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  1. #1

    Tuning CPE510 Request

    Model :

    Hardware Version :

    Firmware Version :

    ISP : [/COLOR]

    I've setup my first link with the CPE510. I don't mind playing with it to try and dial it in, but could someone give a "best guess" or "educated guess" on what transmit power I should be targeting for this short link:

    0.11km rural USA, MCS1 27/30 Mbps. I suspect that 17dB power with this 13dBi antenna is overkill for this short of a connection. It is going through one wall. (I was lazy and didn't want to install my AP outside if I didn't have to.)

    The link is working great so far and I could just leave it, but if I could dial back the power and still have a good stable link, let me know what you think.

    I understand that the signal strength and SNR are going to vary based on a number environmental factors. What should I be looking for, ballpark wise?

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  2. #2
    Members R1D2 is on a distinguished road
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    Mount it outside to have free line of sight between the two CPEs in order to improve the signal strength which is somewhat low for 110m. Then reduce TX power to see whether SNR could be improved slightly. If it is just a PtP link, turn MAXtream off to improve speed somewhat.

  3. #3
    Someone told me the bigger the better. So just choose the maximum value.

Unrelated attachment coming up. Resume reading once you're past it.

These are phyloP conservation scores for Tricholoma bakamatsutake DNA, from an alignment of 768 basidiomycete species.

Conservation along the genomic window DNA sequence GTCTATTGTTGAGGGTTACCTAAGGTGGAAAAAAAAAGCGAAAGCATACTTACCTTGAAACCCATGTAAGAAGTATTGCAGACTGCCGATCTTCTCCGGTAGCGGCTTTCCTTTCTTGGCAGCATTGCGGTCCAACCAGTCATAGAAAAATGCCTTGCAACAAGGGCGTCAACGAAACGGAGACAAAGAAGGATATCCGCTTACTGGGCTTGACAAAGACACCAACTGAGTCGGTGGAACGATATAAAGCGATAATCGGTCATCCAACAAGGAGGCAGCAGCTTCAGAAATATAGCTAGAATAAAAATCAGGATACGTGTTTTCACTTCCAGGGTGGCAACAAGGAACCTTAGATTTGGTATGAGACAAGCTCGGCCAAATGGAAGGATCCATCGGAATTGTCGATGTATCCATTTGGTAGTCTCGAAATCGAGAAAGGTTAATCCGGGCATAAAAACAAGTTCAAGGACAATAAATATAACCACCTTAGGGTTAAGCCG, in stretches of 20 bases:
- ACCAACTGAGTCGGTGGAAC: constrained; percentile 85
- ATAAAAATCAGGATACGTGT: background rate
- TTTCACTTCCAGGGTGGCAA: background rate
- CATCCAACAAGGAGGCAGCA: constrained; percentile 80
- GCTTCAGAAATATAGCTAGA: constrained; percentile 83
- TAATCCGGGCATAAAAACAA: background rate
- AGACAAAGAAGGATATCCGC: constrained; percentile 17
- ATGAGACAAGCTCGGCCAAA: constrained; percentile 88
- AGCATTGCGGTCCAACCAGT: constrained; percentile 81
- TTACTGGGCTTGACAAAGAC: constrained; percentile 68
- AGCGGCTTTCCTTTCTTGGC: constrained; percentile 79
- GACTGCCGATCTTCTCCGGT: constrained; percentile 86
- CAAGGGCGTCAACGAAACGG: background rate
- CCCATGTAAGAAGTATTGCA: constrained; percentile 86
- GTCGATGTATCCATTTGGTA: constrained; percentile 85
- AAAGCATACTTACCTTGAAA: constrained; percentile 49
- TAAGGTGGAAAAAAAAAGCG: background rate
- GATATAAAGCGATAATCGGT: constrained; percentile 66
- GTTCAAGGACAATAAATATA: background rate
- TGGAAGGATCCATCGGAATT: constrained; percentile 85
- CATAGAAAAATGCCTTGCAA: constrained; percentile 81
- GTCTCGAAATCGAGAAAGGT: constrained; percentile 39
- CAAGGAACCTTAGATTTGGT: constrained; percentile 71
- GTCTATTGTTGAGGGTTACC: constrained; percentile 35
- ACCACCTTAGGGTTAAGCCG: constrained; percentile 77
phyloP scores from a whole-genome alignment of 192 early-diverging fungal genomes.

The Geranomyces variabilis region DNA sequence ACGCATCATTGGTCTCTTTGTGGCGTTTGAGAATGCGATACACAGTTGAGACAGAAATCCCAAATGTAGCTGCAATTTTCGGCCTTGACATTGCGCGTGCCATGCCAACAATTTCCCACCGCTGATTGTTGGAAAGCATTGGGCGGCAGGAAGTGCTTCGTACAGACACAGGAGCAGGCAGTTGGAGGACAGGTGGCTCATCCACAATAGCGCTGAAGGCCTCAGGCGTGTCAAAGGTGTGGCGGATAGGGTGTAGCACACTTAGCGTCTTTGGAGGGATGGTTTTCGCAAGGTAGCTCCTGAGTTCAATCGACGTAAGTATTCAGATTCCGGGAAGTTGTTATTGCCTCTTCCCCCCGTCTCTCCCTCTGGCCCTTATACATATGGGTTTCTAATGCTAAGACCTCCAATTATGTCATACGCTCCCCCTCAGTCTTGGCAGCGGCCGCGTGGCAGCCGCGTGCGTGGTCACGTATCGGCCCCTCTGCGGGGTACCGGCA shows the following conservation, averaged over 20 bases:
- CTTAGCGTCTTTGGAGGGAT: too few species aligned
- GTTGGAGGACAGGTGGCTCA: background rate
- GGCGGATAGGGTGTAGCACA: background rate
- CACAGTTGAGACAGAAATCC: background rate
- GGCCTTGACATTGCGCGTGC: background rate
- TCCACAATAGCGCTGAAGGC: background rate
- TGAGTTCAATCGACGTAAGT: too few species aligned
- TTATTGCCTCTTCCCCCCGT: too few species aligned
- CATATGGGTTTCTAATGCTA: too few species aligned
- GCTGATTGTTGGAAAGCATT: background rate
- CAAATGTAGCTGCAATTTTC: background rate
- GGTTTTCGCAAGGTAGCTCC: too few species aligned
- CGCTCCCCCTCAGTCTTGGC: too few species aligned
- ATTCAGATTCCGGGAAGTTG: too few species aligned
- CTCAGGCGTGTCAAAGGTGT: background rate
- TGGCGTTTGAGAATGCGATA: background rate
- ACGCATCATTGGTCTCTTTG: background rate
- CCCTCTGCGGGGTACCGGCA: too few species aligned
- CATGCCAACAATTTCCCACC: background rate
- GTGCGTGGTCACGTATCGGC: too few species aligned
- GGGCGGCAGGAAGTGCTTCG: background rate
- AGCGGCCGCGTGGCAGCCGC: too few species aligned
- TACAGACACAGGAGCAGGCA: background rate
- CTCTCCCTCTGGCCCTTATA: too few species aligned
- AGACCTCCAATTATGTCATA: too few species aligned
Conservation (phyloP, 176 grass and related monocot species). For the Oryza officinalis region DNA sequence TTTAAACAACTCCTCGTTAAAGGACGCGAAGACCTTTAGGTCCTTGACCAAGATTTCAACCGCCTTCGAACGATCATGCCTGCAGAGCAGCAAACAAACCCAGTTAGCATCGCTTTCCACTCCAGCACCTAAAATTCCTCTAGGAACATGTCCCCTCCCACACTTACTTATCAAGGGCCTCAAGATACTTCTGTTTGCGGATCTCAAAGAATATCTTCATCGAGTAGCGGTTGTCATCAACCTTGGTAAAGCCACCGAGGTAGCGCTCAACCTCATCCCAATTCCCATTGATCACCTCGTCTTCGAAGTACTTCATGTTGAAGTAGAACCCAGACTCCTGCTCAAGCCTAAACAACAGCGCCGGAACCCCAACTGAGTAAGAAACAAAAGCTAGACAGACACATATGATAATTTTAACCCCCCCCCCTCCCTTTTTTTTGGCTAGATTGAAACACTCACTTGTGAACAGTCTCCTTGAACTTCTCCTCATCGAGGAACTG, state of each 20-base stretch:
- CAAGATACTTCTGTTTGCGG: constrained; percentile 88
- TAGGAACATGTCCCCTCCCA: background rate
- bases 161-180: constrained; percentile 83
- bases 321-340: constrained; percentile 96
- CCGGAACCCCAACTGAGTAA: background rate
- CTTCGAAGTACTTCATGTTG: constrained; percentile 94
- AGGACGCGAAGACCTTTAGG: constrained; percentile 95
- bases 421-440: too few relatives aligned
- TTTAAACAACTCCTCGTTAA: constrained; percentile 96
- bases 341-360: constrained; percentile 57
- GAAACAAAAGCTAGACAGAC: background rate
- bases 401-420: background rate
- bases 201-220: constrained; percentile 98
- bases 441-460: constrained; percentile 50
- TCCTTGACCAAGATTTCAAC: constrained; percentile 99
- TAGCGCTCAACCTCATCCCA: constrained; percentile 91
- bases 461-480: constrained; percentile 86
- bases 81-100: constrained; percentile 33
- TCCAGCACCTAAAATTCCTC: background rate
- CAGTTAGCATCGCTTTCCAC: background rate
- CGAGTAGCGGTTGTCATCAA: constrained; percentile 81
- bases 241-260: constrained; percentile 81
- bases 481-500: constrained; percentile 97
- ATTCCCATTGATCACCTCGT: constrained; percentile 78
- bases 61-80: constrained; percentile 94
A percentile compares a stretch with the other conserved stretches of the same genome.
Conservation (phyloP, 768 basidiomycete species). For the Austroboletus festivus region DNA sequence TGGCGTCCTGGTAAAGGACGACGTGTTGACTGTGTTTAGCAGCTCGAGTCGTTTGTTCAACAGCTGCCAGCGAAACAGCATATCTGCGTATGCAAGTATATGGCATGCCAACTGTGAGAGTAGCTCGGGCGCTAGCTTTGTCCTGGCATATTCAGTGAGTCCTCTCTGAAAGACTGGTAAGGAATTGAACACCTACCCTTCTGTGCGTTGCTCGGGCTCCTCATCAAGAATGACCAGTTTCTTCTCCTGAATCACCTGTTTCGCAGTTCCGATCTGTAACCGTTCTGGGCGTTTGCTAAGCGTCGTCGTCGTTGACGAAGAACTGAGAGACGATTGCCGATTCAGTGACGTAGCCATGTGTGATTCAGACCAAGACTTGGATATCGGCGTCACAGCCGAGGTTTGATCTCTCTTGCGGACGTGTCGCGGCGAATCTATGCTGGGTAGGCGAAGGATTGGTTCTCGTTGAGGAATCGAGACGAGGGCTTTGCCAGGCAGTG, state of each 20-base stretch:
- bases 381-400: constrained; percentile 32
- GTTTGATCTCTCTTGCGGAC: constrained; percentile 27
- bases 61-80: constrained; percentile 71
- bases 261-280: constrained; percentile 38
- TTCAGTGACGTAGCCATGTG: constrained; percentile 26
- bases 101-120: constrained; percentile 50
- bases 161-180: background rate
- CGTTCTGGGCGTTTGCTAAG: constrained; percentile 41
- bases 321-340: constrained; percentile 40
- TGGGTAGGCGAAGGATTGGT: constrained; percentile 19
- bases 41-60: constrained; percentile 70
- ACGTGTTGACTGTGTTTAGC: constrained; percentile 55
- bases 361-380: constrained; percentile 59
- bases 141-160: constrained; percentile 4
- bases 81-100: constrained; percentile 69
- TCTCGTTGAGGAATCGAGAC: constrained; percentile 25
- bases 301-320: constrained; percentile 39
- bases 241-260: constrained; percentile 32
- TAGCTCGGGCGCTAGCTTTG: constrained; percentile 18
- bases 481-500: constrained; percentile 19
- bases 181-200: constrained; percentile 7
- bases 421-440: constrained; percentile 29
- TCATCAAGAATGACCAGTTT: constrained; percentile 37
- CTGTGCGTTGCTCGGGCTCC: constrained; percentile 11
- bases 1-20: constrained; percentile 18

4. #4
    Quote Originally Posted by Ferrarigogo View Post
    Someone told me the bigger the better. So just choose the maximum value.
    Jajajajajajajaj ..... with due pardon for the sarcasm .... but before recommending something, I should first investigate how these devices work, and not throw a comment of that magnitude just by the fact that I "HEARD" or "SOMEONE TOLDME...


    With it will only get the friend who consults this information his head hurts ....


    Or what is the same .... I invite you to stick your head into the microwave oven ...

    Regards...
    Last edited by Victor Ramos; 08-08-2017 at 11:40.
    Victor A. Ramos M.
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  5. #5
    Members R1D2 is on a distinguished road
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    Quote Originally Posted by Victor Ramos View Post
    Or what is the same .... I invite you to stick your head into the microwave oven ...
    LOL! No, don't do it. For the same reason why WiFi TX power is best reduced, but not to be increased to get ideal setups. Well said, Victor!

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  6. #6
    I fail to see why you opted for MCS1 (27/30mbps) in this particular case, perhaps there's reasoning behind it but if there's none and given that you're only ~100m apart I'd suggest that you restore it to mode15 in order for you to enjoy the full potential of the link (i.e. 300mbps airtime).

  7. #7
    I appreciate everyone's comments on the thread. I will move the antenna outside at some point in the next couple weeks. It is working very well for now. When I move it outside, I will look to see (before and after) how much the noise level drops. Thanks!